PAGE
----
Background: While effects of occupational and environmental air pollution exposure on inflammation-related cardiopulmonary impairment are well documented, the association linking long-term air pollution exposure and osteoporosis risk is still unclear. The aim of this study was to investigate effects of long-term air pollution exposure on the risk of osteoporosis in people with chronic obstructive pulmonary disease (COPD). Methods: We collected 70 retired workers’ data from the pulmonary outpatient unit of a medical center in Taiwan and air pollution data from the Taiwan Environmental Protection Administration. Associations of 1-year averaged criteria air pollutants [particulate matter with aerodynamic diameters <10 μm (PM10), ozone (O3), nitrogen dioxide (NO2), sulfur dioxide (SO2), and carbon monoxide (CO)] with the risk of osteoporosis were explored by generalized additive models. Effect modification by inhaled corticosteroids (ICS) usage was also assessed in the model. Results: After controlling for age, sex, body mass index, current smoking, drinking, ICS usage, six-minute walk distance, global initiative for chronic obstructive and smooth functions of interview date and yearly temperature, we observed that increased 1-year averaged NO2 was significantly associated with 45% higher odds of osteoporosis (odds ratio=1.451 [95% confidence interval=1.124 to 1.778]). Retired workers with ICS usage showed 44% higher odds of osteoporosis associated with increased NO2. Conclusions: The risk of developing osteoporosis among retired workers with COPD was positively associated with long-term exposure to 1-year averaged NO2. ICS usage can modify the effect of NO2 on osteoporosis risk.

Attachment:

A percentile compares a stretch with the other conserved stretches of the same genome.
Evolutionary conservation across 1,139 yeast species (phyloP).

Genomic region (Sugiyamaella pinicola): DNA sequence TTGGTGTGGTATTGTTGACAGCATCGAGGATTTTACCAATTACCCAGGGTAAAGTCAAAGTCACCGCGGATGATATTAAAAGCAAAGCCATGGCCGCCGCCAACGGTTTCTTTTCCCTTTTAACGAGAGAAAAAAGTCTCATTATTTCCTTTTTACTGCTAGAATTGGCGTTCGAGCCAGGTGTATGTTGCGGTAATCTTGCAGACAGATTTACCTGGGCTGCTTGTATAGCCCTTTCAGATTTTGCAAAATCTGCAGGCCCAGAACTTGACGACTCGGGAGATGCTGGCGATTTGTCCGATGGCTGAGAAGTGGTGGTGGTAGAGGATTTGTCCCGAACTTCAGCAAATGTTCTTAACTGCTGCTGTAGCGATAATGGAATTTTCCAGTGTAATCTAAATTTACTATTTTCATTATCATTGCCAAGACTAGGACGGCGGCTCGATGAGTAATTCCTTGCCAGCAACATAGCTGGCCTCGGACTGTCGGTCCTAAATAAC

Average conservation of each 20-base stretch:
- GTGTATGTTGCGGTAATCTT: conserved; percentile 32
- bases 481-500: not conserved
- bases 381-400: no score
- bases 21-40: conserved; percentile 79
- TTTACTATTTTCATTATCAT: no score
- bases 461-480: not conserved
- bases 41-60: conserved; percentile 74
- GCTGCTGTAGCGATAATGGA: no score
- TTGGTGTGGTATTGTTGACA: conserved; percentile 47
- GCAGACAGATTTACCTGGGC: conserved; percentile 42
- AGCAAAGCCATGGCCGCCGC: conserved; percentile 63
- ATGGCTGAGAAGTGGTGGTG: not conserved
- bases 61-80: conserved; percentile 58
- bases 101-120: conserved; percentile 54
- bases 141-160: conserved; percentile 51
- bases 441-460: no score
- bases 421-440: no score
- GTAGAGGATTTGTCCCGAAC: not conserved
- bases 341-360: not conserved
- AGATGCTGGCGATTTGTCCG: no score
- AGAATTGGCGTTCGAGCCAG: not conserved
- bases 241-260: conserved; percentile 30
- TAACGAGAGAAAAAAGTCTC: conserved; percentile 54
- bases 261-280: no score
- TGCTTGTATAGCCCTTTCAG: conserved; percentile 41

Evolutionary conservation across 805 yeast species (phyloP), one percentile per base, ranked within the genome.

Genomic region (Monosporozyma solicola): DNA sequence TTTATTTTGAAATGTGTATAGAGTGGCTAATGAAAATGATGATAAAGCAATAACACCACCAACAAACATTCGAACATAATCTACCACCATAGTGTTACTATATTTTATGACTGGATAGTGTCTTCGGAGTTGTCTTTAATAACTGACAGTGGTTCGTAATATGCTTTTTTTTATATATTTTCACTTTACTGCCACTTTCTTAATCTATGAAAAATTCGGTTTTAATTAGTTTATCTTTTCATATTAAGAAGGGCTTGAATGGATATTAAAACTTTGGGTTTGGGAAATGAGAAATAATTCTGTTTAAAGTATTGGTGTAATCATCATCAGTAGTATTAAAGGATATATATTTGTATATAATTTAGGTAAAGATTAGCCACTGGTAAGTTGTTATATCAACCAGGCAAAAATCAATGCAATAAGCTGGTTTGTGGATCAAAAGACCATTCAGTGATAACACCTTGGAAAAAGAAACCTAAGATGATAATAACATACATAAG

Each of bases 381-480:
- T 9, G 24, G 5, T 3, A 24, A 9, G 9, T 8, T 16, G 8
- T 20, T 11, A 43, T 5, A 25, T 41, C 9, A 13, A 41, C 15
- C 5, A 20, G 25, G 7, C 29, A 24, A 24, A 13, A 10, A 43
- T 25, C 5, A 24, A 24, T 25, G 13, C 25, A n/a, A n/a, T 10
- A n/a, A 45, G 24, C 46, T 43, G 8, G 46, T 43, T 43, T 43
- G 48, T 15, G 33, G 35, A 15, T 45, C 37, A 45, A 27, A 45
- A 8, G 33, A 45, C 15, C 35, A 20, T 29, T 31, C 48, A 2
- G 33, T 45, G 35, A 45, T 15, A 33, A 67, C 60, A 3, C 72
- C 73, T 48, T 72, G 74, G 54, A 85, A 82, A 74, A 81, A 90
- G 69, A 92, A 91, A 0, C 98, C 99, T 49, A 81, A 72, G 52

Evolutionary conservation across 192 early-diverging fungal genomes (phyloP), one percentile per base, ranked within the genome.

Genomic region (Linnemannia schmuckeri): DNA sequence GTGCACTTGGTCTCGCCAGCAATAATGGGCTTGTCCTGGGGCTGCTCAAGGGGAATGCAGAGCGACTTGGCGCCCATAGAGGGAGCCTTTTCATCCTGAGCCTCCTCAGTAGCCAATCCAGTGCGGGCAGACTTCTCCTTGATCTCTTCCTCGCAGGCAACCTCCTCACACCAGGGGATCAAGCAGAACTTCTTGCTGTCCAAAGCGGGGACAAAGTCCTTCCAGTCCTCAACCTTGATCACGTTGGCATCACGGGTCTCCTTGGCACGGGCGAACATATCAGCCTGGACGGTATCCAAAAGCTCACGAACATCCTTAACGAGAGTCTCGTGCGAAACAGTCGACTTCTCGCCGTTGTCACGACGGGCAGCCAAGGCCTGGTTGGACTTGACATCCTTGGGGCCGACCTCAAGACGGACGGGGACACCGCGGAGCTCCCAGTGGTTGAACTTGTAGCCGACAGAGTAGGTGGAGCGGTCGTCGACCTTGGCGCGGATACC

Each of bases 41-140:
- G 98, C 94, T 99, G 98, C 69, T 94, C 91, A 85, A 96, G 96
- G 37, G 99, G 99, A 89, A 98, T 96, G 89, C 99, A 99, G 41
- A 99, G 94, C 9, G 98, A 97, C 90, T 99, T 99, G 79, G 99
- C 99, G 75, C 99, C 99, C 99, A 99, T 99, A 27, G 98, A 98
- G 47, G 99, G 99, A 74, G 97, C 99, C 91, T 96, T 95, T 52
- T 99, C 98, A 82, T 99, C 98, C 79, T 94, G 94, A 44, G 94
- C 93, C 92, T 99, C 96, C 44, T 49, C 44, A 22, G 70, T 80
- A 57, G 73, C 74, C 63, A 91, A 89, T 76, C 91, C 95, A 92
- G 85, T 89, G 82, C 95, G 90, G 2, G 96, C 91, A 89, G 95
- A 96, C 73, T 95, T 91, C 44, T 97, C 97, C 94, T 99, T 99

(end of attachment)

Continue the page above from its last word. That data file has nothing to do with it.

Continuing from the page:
- Air pollution
- Long-term exposure
- Chronic obstructive pulmonary disease